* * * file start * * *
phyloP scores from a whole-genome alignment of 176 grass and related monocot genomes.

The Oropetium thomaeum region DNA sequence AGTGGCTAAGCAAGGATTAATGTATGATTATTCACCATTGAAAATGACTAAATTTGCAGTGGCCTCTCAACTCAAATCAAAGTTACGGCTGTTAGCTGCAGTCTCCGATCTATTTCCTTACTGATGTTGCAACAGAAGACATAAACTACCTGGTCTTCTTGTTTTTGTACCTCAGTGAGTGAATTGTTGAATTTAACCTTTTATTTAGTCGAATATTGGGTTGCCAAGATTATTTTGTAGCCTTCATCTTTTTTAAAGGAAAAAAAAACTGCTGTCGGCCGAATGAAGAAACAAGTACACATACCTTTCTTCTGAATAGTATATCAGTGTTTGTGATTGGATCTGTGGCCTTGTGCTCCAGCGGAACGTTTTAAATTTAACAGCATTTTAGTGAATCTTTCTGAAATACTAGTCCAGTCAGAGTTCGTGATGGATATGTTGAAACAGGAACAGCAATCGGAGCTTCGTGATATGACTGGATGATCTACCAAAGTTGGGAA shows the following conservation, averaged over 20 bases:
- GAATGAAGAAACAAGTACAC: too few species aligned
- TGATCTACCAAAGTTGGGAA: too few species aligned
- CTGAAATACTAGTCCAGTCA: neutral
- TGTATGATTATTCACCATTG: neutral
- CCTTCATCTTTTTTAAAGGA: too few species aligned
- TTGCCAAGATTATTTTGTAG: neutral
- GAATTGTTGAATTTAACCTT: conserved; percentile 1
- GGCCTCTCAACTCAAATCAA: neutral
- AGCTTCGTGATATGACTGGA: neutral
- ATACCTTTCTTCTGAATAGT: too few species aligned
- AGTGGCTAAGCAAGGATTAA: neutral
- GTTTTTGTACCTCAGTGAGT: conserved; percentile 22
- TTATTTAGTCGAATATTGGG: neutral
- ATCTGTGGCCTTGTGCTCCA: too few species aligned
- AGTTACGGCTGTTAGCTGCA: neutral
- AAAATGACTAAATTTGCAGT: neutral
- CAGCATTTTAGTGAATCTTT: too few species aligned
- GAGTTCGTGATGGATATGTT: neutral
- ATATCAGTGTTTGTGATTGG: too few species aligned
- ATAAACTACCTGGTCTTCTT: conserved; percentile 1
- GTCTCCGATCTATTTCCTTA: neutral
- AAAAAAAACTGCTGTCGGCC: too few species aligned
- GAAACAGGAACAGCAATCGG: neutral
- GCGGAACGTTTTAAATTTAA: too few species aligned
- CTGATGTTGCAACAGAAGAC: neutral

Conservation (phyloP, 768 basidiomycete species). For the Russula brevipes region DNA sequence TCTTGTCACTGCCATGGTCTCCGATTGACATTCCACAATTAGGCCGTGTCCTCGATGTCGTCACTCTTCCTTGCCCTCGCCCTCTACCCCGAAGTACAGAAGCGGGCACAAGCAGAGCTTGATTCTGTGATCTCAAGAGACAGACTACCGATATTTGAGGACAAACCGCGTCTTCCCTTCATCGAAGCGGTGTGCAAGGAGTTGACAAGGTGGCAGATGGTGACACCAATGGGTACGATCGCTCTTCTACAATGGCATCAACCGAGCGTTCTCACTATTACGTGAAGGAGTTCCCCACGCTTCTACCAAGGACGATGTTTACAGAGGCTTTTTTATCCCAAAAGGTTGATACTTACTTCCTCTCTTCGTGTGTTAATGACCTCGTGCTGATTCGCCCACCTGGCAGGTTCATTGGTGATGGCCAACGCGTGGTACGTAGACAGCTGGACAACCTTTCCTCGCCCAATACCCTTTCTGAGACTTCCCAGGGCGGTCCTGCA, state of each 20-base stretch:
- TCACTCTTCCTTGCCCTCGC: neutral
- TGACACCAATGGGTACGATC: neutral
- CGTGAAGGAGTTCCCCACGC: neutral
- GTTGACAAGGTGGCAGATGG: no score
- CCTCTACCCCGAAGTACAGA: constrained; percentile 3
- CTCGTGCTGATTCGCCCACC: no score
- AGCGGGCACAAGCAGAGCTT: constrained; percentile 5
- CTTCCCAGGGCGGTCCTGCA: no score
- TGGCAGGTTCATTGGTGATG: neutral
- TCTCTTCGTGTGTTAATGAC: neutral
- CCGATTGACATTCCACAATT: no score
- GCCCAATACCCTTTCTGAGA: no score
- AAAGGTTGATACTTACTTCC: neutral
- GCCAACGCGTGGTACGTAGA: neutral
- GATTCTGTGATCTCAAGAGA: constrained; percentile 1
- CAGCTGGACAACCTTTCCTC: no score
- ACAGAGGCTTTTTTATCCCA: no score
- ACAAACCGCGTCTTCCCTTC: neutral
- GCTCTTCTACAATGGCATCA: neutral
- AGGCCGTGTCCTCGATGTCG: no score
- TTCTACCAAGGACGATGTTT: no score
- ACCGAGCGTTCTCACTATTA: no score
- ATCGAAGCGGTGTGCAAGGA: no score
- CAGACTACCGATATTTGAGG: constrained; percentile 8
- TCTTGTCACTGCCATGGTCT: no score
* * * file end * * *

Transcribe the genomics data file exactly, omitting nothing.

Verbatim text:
phyloP scores from a whole-genome alignment of 176 grass and related monocot genomes.

The Oropetium thomaeum region DNA sequence AGTGGCTAAGCAAGGATTAATGTATGATTATTCACCATTGAAAATGACTAAATTTGCAGTGGCCTCTCAACTCAAATCAAAGTTACGGCTGTTAGCTGCAGTCTCCGATCTATTTCCTTACTGATGTTGCAACAGAAGACATAAACTACCTGGTCTTCTTGTTTTTGTACCTCAGTGAGTGAATTGTTGAATTTAACCTTTTATTTAGTCGAATATTGGGTTGCCAAGATTATTTTGTAGCCTTCATCTTTTTTAAAGGAAAAAAAAACTGCTGTCGGCCGAATGAAGAAACAAGTACACATACCTTTCTTCTGAATAGTATATCAGTGTTTGTGATTGGATCTGTGGCCTTGTGCTCCAGCGGAACGTTTTAAATTTAACAGCATTTTAGTGAATCTTTCTGAAATACTAGTCCAGTCAGAGTTCGTGATGGATATGTTGAAACAGGAACAGCAATCGGAGCTTCGTGATATGACTGGATGATCTACCAAAGTTGGGAA shows the following conservation, averaged over 20 bases:
- GAATGAAGAAACAAGTACAC: too few species aligned
- TGATCTACCAAAGTTGGGAA: too few species aligned
- CTGAAATACTAGTCCAGTCA: neutral
- TGTATGATTATTCACCATTG: neutral
- CCTTCATCTTTTTTAAAGGA: too few species aligned
- TTGCCAAGATTATTTTGTAG: neutral
- GAATTGTTGAATTTAACCTT: conserved; percentile 1
- GGCCTCTCAACTCAAATCAA: neutral
- AGCTTCGTGATATGACTGGA: neutral
- ATACCTTTCTTCTGAATAGT: too few species aligned
- AGTGGCTAAGCAAGGATTAA: neutral
- GTTTTTGTACCTCAGTGAGT: conserved; percentile 22
- TTATTTAGTCGAATATTGGG: neutral
- ATCTGTGGCCTTGTGCTCCA: too few species aligned
- AGTTACGGCTGTTAGCTGCA: neutral
- AAAATGACTAAATTTGCAGT: neutral
- CAGCATTTTAGTGAATCTTT: too few species aligned
- GAGTTCGTGATGGATATGTT: neutral
- ATATCAGTGTTTGTGATTGG: too few species aligned
- ATAAACTACCTGGTCTTCTT: conserved; percentile 1
- GTCTCCGATCTATTTCCTTA: neutral
- AAAAAAAACTGCTGTCGGCC: too few species aligned
- GAAACAGGAACAGCAATCGG: neutral
- GCGGAACGTTTTAAATTTAA: too few species aligned
- CTGATGTTGCAACAGAAGAC: neutral

Conservation (phyloP, 768 basidiomycete species). For the Russula brevipes region DNA sequence TCTTGTCACTGCCATGGTCTCCGATTGACATTCCACAATTAGGCCGTGTCCTCGATGTCGTCACTCTTCCTTGCCCTCGCCCTCTACCCCGAAGTACAGAAGCGGGCACAAGCAGAGCTTGATTCTGTGATCTCAAGAGACAGACTACCGATATTTGAGGACAAACCGCGTCTTCCCTTCATCGAAGCGGTGTGCAAGGAGTTGACAAGGTGGCAGATGGTGACACCAATGGGTACGATCGCTCTTCTACAATGGCATCAACCGAGCGTTCTCACTATTACGTGAAGGAGTTCCCCACGCTTCTACCAAGGACGATGTTTACAGAGGCTTTTTTATCCCAAAAGGTTGATACTTACTTCCTCTCTTCGTGTGTTAATGACCTCGTGCTGATTCGCCCACCTGGCAGGTTCATTGGTGATGGCCAACGCGTGGTACGTAGACAGCTGGACAACCTTTCCTCGCCCAATACCCTTTCTGAGACTTCCCAGGGCGGTCCTGCA, state of each 20-base stretch:
- TCACTCTTCCTTGCCCTCGC: neutral
- TGACACCAATGGGTACGATC: neutral
- CGTGAAGGAGTTCCCCACGC: neutral
- GTTGACAAGGTGGCAGATGG: no score
- CCTCTACCCCGAAGTACAGA: constrained; percentile 3
- CTCGTGCTGATTCGCCCACC: no score
- AGCGGGCACAAGCAGAGCTT: constrained; percentile 5
- CTTCCCAGGGCGGTCCTGCA: no score
- TGGCAGGTTCATTGGTGATG: neutral
- TCTCTTCGTGTGTTAATGAC: neutral
- CCGATTGACATTCCACAATT: no score
- GCCCAATACCCTTTCTGAGA: no score
- AAAGGTTGATACTTACTTCC: neutral
- GCCAACGCGTGGTACGTAGA: neutral
- GATTCTGTGATCTCAAGAGA: constrained; percentile 1
- CAGCTGGACAACCTTTCCTC: no score
- ACAGAGGCTTTTTTATCCCA: no score
- ACAAACCGCGTCTTCCCTTC: neutral
- GCTCTTCTACAATGGCATCA: neutral
- AGGCCGTGTCCTCGATGTCG: no score
- TTCTACCAAGGACGATGTTT: no score
- ACCGAGCGTTCTCACTATTA: no score
- ATCGAAGCGGTGTGCAAGGA: no score
- CAGACTACCGATATTTGAGG: constrained; percentile 8
- TCTTGTCACTGCCATGGTCT: no score